Today day, if I could afford it, will be a TESLA; in the near future, a TESLA or similar class alternative.
     
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  8. rwatt

    rwatt Junior Member

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    We knew what we were buying thanks mostly to the frequent postings on this chat board. For us, we have tons of short hops in the city, but then need to drive very long distances outside of the city. We needed a trunk and seating for five occasionally. Fyi, we just took a 550 mile trip on hilly PA Turnpike, fully loaded (4 humans, 2 dogs, full sized spare, and big luggage carrier on roof) and got 47.5 mpg highway. So, we're part of the 69%.
     
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  9. hill

    hill High Fiber Member

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    Been Prius driving since '04 ... and was ready to pull the trigger on the PiP in 2010 ... expecting the Detroit reveal that a couple dozen of us went to - to be a PiP reveal. Sometimes our expectations are too high I guess. Oh well, the hydrogen car is obviously replacing the PiP so that's why Toyota won't bother to sell it in all 50 states.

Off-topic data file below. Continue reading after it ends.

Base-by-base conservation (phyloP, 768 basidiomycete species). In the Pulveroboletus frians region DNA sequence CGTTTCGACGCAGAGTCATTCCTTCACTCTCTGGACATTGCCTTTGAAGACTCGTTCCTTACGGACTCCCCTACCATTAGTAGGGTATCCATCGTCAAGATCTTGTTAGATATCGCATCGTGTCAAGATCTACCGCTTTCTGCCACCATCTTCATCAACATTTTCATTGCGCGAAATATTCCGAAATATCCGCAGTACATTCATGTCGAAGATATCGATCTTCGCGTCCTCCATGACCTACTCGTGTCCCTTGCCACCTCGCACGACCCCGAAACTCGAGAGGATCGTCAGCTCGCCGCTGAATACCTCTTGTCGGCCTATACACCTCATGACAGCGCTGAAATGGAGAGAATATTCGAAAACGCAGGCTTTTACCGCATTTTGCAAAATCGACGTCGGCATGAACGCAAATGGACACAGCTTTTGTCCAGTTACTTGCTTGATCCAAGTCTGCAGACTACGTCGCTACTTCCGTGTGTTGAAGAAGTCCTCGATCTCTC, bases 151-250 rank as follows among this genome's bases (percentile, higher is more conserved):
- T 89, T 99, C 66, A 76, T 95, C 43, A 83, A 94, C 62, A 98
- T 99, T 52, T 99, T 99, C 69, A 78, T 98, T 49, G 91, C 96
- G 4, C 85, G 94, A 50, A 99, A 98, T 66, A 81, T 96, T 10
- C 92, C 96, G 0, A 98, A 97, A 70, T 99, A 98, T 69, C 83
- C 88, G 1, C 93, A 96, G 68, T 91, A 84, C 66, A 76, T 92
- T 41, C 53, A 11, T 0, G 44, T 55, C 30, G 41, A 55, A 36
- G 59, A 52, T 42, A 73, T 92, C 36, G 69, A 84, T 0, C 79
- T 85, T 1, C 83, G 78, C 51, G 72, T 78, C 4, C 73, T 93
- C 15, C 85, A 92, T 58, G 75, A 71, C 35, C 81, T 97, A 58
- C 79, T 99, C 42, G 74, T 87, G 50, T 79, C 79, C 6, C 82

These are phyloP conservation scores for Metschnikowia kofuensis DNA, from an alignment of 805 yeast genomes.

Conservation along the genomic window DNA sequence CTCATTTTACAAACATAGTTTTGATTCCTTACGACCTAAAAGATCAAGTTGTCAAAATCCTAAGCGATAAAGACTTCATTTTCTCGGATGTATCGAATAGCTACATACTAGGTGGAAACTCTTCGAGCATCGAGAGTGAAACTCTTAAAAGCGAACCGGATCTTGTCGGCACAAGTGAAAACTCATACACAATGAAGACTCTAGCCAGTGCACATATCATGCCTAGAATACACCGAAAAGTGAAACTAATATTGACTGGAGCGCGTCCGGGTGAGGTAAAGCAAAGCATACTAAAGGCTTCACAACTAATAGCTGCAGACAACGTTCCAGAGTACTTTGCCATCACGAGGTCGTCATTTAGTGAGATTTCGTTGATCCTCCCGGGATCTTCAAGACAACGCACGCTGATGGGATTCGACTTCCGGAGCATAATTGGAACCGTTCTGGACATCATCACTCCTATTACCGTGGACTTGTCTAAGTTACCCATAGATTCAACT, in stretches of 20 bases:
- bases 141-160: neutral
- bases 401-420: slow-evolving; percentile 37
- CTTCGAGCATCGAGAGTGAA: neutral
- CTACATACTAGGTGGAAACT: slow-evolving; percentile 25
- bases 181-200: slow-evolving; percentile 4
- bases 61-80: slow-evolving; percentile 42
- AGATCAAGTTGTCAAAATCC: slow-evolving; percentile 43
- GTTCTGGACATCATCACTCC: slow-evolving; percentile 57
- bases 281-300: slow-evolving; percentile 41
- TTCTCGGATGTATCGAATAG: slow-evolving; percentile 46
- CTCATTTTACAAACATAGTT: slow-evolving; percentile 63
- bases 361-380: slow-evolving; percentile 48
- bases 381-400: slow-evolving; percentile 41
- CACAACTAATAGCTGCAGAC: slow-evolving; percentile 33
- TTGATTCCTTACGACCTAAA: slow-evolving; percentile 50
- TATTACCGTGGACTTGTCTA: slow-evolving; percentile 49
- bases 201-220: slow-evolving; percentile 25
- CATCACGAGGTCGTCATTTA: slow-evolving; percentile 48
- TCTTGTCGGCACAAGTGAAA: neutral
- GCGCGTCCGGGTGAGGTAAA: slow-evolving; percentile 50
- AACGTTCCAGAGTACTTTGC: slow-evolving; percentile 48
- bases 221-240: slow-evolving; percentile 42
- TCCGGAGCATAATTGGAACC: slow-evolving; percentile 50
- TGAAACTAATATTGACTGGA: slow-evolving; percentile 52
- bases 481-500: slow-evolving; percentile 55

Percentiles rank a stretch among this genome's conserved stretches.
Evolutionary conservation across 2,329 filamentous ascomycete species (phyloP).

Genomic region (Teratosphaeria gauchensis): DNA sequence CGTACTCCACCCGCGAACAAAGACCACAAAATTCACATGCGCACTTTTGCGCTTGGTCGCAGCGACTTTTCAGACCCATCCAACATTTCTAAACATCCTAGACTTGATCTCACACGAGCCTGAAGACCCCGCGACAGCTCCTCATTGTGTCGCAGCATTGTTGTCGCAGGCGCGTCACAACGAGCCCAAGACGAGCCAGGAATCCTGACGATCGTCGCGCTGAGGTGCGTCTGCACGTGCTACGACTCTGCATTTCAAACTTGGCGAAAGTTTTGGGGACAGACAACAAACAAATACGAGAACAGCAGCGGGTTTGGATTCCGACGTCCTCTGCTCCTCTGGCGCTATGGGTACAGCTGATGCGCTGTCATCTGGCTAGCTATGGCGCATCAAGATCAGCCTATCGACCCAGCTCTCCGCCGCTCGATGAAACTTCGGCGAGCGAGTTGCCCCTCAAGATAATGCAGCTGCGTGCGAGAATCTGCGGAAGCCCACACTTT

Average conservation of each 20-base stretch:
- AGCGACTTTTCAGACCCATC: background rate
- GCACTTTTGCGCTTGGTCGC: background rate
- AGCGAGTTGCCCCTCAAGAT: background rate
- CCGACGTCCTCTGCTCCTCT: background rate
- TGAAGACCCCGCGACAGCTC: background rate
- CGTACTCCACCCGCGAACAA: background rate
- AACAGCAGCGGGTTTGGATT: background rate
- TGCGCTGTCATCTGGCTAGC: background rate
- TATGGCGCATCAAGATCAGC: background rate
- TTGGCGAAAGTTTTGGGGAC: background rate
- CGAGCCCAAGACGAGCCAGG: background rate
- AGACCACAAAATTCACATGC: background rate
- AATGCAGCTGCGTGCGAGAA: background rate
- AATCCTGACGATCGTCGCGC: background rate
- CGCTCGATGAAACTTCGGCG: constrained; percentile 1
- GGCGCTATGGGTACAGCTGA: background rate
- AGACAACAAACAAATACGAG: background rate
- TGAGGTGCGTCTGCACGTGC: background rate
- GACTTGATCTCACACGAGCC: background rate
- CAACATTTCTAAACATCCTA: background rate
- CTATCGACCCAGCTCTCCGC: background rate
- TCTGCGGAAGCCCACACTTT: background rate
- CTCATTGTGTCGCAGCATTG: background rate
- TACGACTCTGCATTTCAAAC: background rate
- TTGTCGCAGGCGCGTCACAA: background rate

:rolleyes:
    .
     
  10. ETC(SS)

    ETC(SS) The OTHER One Percenter.....

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    Excellent point.
    I was a hybrid agnostic until my company threw a 2010 G3 in the parking lot and forced me into the community.
    Over 75,000 miles and 4 years the Prius has pretty much won me over.
    If I were going to buy a wireless car, and I didn't need to tow a wildebeest it would probably be a G3.
    Even with gas at $2.28 (yesterday's price) the G3 is about the best combination of frugality, economy, ecology, and utility out there, and if you keep if for 150,000 miles or so I can't think of a car that will touch it.
    Normally?
    Putting a bigger battery, a smaller gas tank, and removing the spare tire shouldn't change the geometry all that much since the G3 is such a strong car.
    However (comma!)
    If I wanted to spend money for a PHEV today?
    I'm afraid that the Pip wouldn't make the cut - even if they sold them here, which they do not. Pips go from being a no-brainer at $25,000 to something less than that for $30,000 given the mounting competition in the PHEV market.

    I've been VERY impressed with Toyota's build quality, rather less so with their ergonomics and interior appointments, and their dealership network is abysmul....IMHO.